Appvion Inc. – formerly known to many as Appleton Papers – was among the businesses that expressed interest in developing sustainability criteria back in 2008. The company’s chief environmental and regulatory counsel, Pam Barker, serves on the Wisconsin Sustainable Business Council Advisory Board.

“Appvion takes seriously its responsibility to use water, energy, fiber and chemicals wisely, which includes continuously seeking ways to reduce consumption and recycle,” said Bill Van Den Brandt, senior manager of corporate communications. “Although our company has a long tradition of environmental stewardship, our efforts became more focused and strategic since we developed a detailed sustainability plan in mid-2008.”

Schneider National of Green Bay regularly submits its sustainability efforts to Green Masters. In the heavy fuel consumption industry of transportation and logistics, Schneider has been committed to energy efficiency for three decades.

“We are very proud to call Wisconsin home. We are equally proud to be one of the most energy-efficient fleets in the transportation industry. The chance to earn a sustainability distinction honoring Wisconsin companies was extremely appealing to our company,” said Steve Matheys, Schneider’s chief administrative officer, who oversees the sustainability team.

Green practices & the bottom line

ThedaCare has numerous sustainability projects taking place at its facilities. Linzmeyer gave a few examples.

“We have been re-purposing single-use medical devices, which saved us almost $800,000 in 2013. We have been diverting almost 100 tons of operating-room waste from the landfill through our recycling efforts. The last several construction projects have diverted almost 70 percent of waste from landfills to recycling.”

The recycling means lower tipping fees for ThedaCare, while the energy-conservation projects have a one- to three-year return on investment, Linzmeyer noted.

Another sustainability project involves increasing the use of locally grown food at ThedaCare facilities. ThedaCare donated funds to Riverview Gardens in Appleton for the construction of five hoop houses, with the intent for the gardens to be one of the food suppliers for ThedaCare hospitals.

“We feel that if we can build a local food hub with an innovative, high-technology information and distribution system, that we can bring down the cost of the local food options and make them competitive with more traditional options,” explained Linzmeyer. “Our mission is to build healthy communities and if we are going to succeed, we must include building healthy, accessible, nutritious and affordable food systems.”

In 2012 alone, KI had 35 material-reduction and recycled-content improvement projects.

Examples included re-designing a table-folding mechanism to reduce the amount of material used; switching from paper-based MSDS, drawings, price lists and work instructions to digital versions; recycling scrap wood for boiler fuel instead of landfilling it; and reclaiming black powder used in powder coating.

The company also incorporates recycled, recyclable and renewable materials into its products, such as bio-based foam or recycled aluminum and steel, Evenson noted. Additionally, KI also has set reduction goals for greenhouse-gas emissions, water use and energy use at all of its North American facilities.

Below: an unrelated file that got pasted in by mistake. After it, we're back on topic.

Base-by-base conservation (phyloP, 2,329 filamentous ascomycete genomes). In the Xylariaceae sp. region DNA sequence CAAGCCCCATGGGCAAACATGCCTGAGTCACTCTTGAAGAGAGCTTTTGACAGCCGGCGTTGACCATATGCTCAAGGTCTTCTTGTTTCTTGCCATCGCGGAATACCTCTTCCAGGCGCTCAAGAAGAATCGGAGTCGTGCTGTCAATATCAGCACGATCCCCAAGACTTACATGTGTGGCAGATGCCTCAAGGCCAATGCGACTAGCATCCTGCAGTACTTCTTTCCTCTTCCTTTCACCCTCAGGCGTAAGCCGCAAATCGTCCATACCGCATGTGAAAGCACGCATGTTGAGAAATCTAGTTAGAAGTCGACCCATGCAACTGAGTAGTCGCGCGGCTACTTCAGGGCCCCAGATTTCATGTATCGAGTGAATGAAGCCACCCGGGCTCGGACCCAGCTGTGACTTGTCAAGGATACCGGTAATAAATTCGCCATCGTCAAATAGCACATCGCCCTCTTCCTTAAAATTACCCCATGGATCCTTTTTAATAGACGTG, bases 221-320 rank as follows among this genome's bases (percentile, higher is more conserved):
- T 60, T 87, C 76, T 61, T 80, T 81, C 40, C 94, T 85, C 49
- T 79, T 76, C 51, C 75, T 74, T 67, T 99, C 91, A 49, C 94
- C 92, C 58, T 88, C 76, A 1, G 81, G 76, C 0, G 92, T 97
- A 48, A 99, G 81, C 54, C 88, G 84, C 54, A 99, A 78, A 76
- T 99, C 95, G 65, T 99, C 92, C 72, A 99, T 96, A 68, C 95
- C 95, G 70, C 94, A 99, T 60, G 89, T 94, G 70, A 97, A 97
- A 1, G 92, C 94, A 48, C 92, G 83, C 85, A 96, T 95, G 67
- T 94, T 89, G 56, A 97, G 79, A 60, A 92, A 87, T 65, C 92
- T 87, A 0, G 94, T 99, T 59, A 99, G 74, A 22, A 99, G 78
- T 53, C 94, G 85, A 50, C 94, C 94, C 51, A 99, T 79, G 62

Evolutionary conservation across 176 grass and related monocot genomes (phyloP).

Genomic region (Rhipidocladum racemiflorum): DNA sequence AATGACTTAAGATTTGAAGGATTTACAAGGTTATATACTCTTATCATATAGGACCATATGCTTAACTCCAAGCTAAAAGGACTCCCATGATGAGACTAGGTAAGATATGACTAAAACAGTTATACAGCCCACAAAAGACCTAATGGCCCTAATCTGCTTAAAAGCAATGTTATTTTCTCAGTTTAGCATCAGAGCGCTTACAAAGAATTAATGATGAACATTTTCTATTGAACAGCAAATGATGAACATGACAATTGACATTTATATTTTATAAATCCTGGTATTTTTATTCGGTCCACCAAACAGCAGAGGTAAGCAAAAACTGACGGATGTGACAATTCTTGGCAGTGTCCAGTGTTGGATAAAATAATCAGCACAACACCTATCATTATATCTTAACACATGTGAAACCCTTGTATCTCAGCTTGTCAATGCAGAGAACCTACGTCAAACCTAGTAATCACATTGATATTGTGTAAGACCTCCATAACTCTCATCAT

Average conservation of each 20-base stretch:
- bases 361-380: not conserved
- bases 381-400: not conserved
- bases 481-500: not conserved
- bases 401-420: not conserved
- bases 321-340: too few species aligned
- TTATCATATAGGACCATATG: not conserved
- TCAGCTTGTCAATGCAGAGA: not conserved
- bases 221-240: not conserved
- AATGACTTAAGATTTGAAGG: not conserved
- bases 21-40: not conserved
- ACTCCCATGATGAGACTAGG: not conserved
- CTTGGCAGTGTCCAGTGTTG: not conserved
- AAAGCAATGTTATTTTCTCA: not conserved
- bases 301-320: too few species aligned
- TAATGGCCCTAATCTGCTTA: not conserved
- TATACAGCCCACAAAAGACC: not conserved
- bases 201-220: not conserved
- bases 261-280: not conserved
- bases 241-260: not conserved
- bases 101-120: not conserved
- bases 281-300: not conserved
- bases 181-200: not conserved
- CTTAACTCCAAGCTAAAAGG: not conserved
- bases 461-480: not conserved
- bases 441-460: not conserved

“In 2012, KI Wisconsin facilities saw a 6.2 percent reduction in materials, diverted 500,179 pounds from landfills, and achieved a cost savings equating to $507,201,” Evenson said.

In the paper industry, Appvion was among the first to measure and work to reduce its carbon footprint.

“We have introduced new or redesigned products and design platforms that help make product development ‘greener’ by streamlining product designs to use fewer chemicals, increasing design efficiency to use smaller quantities of chemicals, and substituting ingredients that reduce the impact on the environment,” said Van Den Brandt. For its efforts, Appvion was among the first Wisconsin firms in 2010 to receive the Green Masters designation. It’s earned the Green Masters credential each year since.

Making a case for sustainability

In 2013, marine engine manufacturer Mercury Marine in Fond du Lac also earned a Green Master designation. Since 2011, the company’s Fond du Lac operations have conserved energy in the form of 14 billion British thermal units (BTUs) of building heat. Water conservation equaled 250,000 gallons.

Its products are greener, too. Emissions from Mercury’s outboard engines have been reduced and fuel economy has been improved over the years. A new paint system installed in the Fond du Lac plant in 2011 resulted in a 50 percent reduction in volatile organic compound air emissions and a 50 percent reduction in paint-related hazardous wastes. Almost all of the aluminum used to make engines comes from recycled material.

“We have historically made sustainable activities an integral part of our core business practices, and we began formulizing them under company-wide policies in 2011 to ensure measurement and achievement,” said Mark Schwabero, Mercury president.

Schneider National’s ongoing efforts in fuel efficiency conserve more than 26 million gallons of fuel and reduce more than 300,000 tons of carbon byproducts annually, Matheys noted. For example, Schneider spent $19.8 million in 2012 on incentives that reward drivers for practicing fuel management techniques. The company has been testing natural gas-fueled tractors within its fleet and plans to expand the number of trucks this year.